The use of these three instruments together provides a rapid and reliable method of laying out construction.

A BRIEF DESCRIPTION OF THE DRAWINGS

FIG. 1 is a perspective view of a tee-square embodiment of the present invention;

FIG. 2 is a perspective view of a single wheel embodiment of the present invention;

FIG. 3 is a perspective view of a dual wheel embodiment of the present invention;

FIG. 4 is a sectional view through a blotter head taken along line 4--4 of FIG. 1; and

FIG. 5 is a sectional side view of a dual wheel embodiment of the present invention taken along line 5--5 of FIG. 3.

DETAILED DESCRIPTION

FIG. 1 illustrates the simplest instrument of the present invention and addresses problems of alignment and of marking with a blotter head having a tee-square configuration, here shown marking plate 11. Blotter head assembly 12 carries longitudinal parallel pads 16 on either side of bifurcated supply element 14. Pads 16 are spaced to mark boundaries for the front and back edges of a standard "2×4" stud, rafter or joist. Guide member 18 is connected to bifurcated supply element 14 at a right angle to pads 16 and projects beyond these pads with the engaging face of the guide member, square edge 24. Square edge 24 is placeable against the edge of the frame member to be marked and thereby squares the alignment of pads 16 for marking.

Ink is provided to the pads from a cartridge supply, here bottle 20, which threadingly engages bifurcated supply element 14 at neck 22. Bottle 20 also provides a convenient handle by which the device may be griped for use.

The embodiment of FIG. 1 is particularly useful for marking the layout of corners, doors and windows which are not in the regular order and require measuring independent of the otherwise uniform spacing. After such independent measuring, square edge 24 is placed against the edge of the plate and ink laden pads 16 are pressed against the plate to leave a squared imprint bounding the position of a framing member.

FIG. 2 illustrates an embodiment of the present invention providing a means for accurate and repeated measuring of uniform center positions. Wheel 32 of layout device 30 has a circumference that is divisible into whole numbers of the desired centering distance. The wheel is supported by a substantially open means such as mag-wheel supports 34 which connect hub 36 to periphery 38 of wheel 32. The mag-wheel supports are illustrated connected at the end of the hub although it is desirable to place the mag-wheel supports in the center of the wheel and at the center of the hub when light weight materials such as plsstics are used. The wheel is rotatably attached to axle 40 at the hub and handle 42 is attached to the axle.

Blotter head assemblies 12 are attached to periphery 38 of the wheel with a tongue and groove engagement and present parallel ink pads 16 to contact surface 11 upon which wheel 32 is rolled. The blotter head carries a bifurcated supply means 14 which provides ink from bottle 20 to ink pads 16. Blotter heads 12 divide the circumference of wheel 32 into increments that, when lineraly applied, establish centering lengths.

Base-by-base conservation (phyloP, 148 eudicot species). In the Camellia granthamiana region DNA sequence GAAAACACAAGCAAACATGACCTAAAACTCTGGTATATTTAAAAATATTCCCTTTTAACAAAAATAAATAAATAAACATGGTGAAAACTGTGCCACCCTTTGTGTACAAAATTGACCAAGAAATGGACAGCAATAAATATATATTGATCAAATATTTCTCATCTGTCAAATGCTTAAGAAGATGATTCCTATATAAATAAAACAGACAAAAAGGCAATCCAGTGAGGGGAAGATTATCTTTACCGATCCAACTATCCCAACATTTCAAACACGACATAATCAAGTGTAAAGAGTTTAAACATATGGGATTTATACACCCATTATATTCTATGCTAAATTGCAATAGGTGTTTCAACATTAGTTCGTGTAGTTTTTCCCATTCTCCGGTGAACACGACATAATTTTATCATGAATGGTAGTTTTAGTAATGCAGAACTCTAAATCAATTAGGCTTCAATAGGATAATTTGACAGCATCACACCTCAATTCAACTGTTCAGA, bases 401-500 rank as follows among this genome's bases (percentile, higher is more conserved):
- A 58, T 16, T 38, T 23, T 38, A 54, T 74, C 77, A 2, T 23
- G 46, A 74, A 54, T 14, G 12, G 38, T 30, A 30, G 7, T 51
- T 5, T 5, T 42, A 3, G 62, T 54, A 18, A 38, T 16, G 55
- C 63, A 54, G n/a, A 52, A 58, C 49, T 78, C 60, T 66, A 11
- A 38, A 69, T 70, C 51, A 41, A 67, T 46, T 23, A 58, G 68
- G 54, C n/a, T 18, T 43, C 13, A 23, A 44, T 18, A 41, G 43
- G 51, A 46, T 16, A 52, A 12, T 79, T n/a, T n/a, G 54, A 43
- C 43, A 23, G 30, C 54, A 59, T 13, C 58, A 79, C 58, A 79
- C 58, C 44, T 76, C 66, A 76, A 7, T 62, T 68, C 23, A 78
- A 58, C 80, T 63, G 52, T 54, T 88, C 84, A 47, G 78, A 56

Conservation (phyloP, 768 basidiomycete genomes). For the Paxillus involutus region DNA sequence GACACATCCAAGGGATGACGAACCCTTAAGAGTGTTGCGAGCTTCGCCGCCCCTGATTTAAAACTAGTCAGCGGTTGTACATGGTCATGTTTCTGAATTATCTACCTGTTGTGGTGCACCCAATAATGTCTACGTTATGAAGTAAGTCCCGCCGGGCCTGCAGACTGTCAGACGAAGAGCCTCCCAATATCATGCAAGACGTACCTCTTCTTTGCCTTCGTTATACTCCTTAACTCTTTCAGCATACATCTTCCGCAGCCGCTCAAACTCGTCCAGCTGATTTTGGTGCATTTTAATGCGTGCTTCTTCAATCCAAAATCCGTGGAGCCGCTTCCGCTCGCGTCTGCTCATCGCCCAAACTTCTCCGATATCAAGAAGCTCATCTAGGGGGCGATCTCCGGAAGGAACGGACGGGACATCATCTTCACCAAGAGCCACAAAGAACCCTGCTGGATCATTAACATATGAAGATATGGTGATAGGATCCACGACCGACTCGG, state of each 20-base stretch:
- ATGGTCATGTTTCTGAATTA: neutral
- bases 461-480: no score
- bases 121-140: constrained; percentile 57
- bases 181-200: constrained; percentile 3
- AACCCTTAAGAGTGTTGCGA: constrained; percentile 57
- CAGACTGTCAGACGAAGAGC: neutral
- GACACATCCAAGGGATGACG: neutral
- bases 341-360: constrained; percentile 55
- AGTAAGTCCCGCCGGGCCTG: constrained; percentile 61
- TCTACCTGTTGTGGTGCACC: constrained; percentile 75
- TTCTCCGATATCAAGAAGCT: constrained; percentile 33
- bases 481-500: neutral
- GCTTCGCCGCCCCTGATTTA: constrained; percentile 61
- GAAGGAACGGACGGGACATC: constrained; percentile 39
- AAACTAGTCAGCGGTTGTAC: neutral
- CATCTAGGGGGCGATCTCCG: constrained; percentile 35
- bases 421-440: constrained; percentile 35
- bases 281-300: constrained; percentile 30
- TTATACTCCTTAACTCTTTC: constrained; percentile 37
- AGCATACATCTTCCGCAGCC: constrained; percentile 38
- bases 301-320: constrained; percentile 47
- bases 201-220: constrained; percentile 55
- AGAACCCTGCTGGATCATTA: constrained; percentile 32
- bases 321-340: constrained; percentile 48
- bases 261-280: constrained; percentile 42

In addition, it is preferred to provide center guide 44 to aid in aligning the beginning of a run and to realign the centers into phase where the frame structure breaks continuity.

Use of the device begins with alignment of center guide 44 with an established center position such as the first center distance from a corner. At this centered position periphery 38 rests upon plate 11 to be marked and rim 46 is brought firmly against an edge of the plate. The wheel is run the length of the plate by rolling the device the along the plate with rim 46 engaging the side of plate 11. Teats 50 on the periphery of wheel 32 ensure that circumferential distance around the wheel is directly translated to linear distance along the plate with a minimum of relative slippage. The wheel is rolled upon the plate and the ink pads 16 are successively brought into contact with the surface of the plate. Ink is carried from the cartridge, through neck 22 and supply member 14 to ink pads 16 which deposit the ink upon the surface of the plate upon contact. See also FIG. 4. However, supply members 14 in the wheeled embodiments are provided with rapid attachment means such as the tongue and groove arrangement in FIG. 2. This attachment means allows the easy removal of blotter head assembly 12 from the wheel to provide for easy refilling of bottle 20 with the least possible mess. Alignment of rim 46 with the edge of the plate ensures that the stamped outline is square with the plate.

Further, the usefulness of the single wheel embodiment is enhanced by using easily interchangable wheels that allow one handle and axle and one set of blotter head assemblies to be used with successive single wheels to vary single center distances.

FIGS. 3, 4 and 5 illustrate a dual wheel embodiment of the present invention. Although additional center distances could be simultaneously measured and marked by adding more wheels, the dual wheel configuration serves the most common need by simultaneous measuring and marking 16 inch centers and 24 inch centers for joists and rafters, respectively.